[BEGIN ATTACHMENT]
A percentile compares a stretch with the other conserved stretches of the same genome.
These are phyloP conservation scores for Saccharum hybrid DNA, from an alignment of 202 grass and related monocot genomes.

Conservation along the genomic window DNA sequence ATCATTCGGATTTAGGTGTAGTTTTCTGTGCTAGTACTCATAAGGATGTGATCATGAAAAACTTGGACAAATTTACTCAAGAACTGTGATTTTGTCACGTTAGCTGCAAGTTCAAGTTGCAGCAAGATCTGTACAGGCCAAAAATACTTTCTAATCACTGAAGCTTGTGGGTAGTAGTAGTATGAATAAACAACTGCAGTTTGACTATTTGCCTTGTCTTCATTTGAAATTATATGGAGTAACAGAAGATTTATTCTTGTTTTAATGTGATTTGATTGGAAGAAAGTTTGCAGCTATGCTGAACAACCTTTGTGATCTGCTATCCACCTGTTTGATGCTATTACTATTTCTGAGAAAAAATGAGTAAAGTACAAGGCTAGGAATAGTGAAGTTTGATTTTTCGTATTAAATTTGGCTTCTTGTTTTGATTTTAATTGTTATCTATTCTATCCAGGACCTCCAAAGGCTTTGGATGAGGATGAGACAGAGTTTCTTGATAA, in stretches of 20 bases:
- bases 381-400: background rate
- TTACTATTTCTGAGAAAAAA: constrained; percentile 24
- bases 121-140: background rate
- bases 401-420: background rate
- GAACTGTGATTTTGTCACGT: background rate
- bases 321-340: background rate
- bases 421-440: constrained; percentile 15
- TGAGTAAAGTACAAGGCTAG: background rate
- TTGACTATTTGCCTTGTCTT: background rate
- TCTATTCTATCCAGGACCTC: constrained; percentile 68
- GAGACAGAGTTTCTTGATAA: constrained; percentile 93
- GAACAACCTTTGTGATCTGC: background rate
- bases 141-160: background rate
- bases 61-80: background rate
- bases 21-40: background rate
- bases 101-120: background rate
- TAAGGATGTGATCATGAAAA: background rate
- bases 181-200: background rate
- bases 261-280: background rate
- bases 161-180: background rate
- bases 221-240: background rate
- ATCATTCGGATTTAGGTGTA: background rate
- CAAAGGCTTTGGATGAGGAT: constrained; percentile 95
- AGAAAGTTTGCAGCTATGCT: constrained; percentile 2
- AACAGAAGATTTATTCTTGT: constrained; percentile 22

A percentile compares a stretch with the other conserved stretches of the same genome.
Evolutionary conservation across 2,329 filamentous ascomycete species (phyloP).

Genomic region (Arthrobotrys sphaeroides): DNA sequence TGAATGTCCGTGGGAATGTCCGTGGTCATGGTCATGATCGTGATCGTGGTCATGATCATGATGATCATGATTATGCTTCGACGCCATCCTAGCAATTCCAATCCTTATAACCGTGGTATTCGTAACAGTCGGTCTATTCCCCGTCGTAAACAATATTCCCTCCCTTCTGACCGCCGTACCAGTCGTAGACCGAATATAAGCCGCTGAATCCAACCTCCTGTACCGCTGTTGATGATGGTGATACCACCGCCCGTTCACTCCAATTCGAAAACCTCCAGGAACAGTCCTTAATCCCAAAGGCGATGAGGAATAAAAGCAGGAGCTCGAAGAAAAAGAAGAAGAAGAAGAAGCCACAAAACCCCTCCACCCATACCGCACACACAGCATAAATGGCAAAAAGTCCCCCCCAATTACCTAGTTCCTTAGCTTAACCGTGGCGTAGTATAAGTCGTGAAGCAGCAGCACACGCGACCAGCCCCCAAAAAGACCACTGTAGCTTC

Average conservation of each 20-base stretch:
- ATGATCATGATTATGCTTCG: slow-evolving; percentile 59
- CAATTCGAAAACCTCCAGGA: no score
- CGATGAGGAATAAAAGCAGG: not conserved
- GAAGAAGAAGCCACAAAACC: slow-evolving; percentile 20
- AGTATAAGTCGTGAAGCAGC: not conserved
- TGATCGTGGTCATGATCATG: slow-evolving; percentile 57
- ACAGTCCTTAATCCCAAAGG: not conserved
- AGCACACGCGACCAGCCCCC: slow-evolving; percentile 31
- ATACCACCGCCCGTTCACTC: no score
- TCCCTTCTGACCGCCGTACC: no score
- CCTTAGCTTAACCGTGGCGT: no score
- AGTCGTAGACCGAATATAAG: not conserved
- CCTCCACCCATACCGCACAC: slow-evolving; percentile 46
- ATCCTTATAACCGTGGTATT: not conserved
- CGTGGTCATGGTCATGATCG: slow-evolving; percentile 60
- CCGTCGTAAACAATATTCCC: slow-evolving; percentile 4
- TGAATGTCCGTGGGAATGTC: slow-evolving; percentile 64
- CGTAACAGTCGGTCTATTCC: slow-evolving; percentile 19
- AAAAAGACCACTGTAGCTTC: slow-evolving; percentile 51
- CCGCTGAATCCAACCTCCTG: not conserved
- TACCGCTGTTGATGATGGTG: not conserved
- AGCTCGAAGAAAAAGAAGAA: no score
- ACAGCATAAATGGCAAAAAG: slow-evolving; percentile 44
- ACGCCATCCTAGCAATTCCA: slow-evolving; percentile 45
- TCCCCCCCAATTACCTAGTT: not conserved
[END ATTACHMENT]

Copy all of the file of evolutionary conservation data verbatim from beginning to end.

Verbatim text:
A percentile compares a stretch with the other conserved stretches of the same genome.
These are phyloP conservation scores for Saccharum hybrid DNA, from an alignment of 202 grass and related monocot genomes.

Conservation along the genomic window DNA sequence ATCATTCGGATTTAGGTGTAGTTTTCTGTGCTAGTACTCATAAGGATGTGATCATGAAAAACTTGGACAAATTTACTCAAGAACTGTGATTTTGTCACGTTAGCTGCAAGTTCAAGTTGCAGCAAGATCTGTACAGGCCAAAAATACTTTCTAATCACTGAAGCTTGTGGGTAGTAGTAGTATGAATAAACAACTGCAGTTTGACTATTTGCCTTGTCTTCATTTGAAATTATATGGAGTAACAGAAGATTTATTCTTGTTTTAATGTGATTTGATTGGAAGAAAGTTTGCAGCTATGCTGAACAACCTTTGTGATCTGCTATCCACCTGTTTGATGCTATTACTATTTCTGAGAAAAAATGAGTAAAGTACAAGGCTAGGAATAGTGAAGTTTGATTTTTCGTATTAAATTTGGCTTCTTGTTTTGATTTTAATTGTTATCTATTCTATCCAGGACCTCCAAAGGCTTTGGATGAGGATGAGACAGAGTTTCTTGATAA, in stretches of 20 bases:
- bases 381-400: background rate
- TTACTATTTCTGAGAAAAAA: constrained; percentile 24
- bases 121-140: background rate
- bases 401-420: background rate
- GAACTGTGATTTTGTCACGT: background rate
- bases 321-340: background rate
- bases 421-440: constrained; percentile 15
- TGAGTAAAGTACAAGGCTAG: background rate
- TTGACTATTTGCCTTGTCTT: background rate
- TCTATTCTATCCAGGACCTC: constrained; percentile 68
- GAGACAGAGTTTCTTGATAA: constrained; percentile 93
- GAACAACCTTTGTGATCTGC: background rate
- bases 141-160: background rate
- bases 61-80: background rate
- bases 21-40: background rate
- bases 101-120: background rate
- TAAGGATGTGATCATGAAAA: background rate
- bases 181-200: background rate
- bases 261-280: background rate
- bases 161-180: background rate
- bases 221-240: background rate
- ATCATTCGGATTTAGGTGTA: background rate
- CAAAGGCTTTGGATGAGGAT: constrained; percentile 95
- AGAAAGTTTGCAGCTATGCT: constrained; percentile 2
- AACAGAAGATTTATTCTTGT: constrained; percentile 22

A percentile compares a stretch with the other conserved stretches of the same genome.
Evolutionary conservation across 2,329 filamentous ascomycete species (phyloP).

Genomic region (Arthrobotrys sphaeroides): DNA sequence TGAATGTCCGTGGGAATGTCCGTGGTCATGGTCATGATCGTGATCGTGGTCATGATCATGATGATCATGATTATGCTTCGACGCCATCCTAGCAATTCCAATCCTTATAACCGTGGTATTCGTAACAGTCGGTCTATTCCCCGTCGTAAACAATATTCCCTCCCTTCTGACCGCCGTACCAGTCGTAGACCGAATATAAGCCGCTGAATCCAACCTCCTGTACCGCTGTTGATGATGGTGATACCACCGCCCGTTCACTCCAATTCGAAAACCTCCAGGAACAGTCCTTAATCCCAAAGGCGATGAGGAATAAAAGCAGGAGCTCGAAGAAAAAGAAGAAGAAGAAGAAGCCACAAAACCCCTCCACCCATACCGCACACACAGCATAAATGGCAAAAAGTCCCCCCCAATTACCTAGTTCCTTAGCTTAACCGTGGCGTAGTATAAGTCGTGAAGCAGCAGCACACGCGACCAGCCCCCAAAAAGACCACTGTAGCTTC

Average conservation of each 20-base stretch:
- ATGATCATGATTATGCTTCG: slow-evolving; percentile 59
- CAATTCGAAAACCTCCAGGA: no score
- CGATGAGGAATAAAAGCAGG: not conserved
- GAAGAAGAAGCCACAAAACC: slow-evolving; percentile 20
- AGTATAAGTCGTGAAGCAGC: not conserved
- TGATCGTGGTCATGATCATG: slow-evolving; percentile 57
- ACAGTCCTTAATCCCAAAGG: not conserved
- AGCACACGCGACCAGCCCCC: slow-evolving; percentile 31
- ATACCACCGCCCGTTCACTC: no score
- TCCCTTCTGACCGCCGTACC: no score
- CCTTAGCTTAACCGTGGCGT: no score
- AGTCGTAGACCGAATATAAG: not conserved
- CCTCCACCCATACCGCACAC: slow-evolving; percentile 46
- ATCCTTATAACCGTGGTATT: not conserved
- CGTGGTCATGGTCATGATCG: slow-evolving; percentile 60
- CCGTCGTAAACAATATTCCC: slow-evolving; percentile 4
- TGAATGTCCGTGGGAATGTC: slow-evolving; percentile 64
- CGTAACAGTCGGTCTATTCC: slow-evolving; percentile 19
- AAAAAGACCACTGTAGCTTC: slow-evolving; percentile 51
- CCGCTGAATCCAACCTCCTG: not conserved
- TACCGCTGTTGATGATGGTG: not conserved
- AGCTCGAAGAAAAAGAAGAA: no score
- ACAGCATAAATGGCAAAAAG: slow-evolving; percentile 44
- ACGCCATCCTAGCAATTCCA: slow-evolving; percentile 45
- TCCCCCCCAATTACCTAGTT: not conserved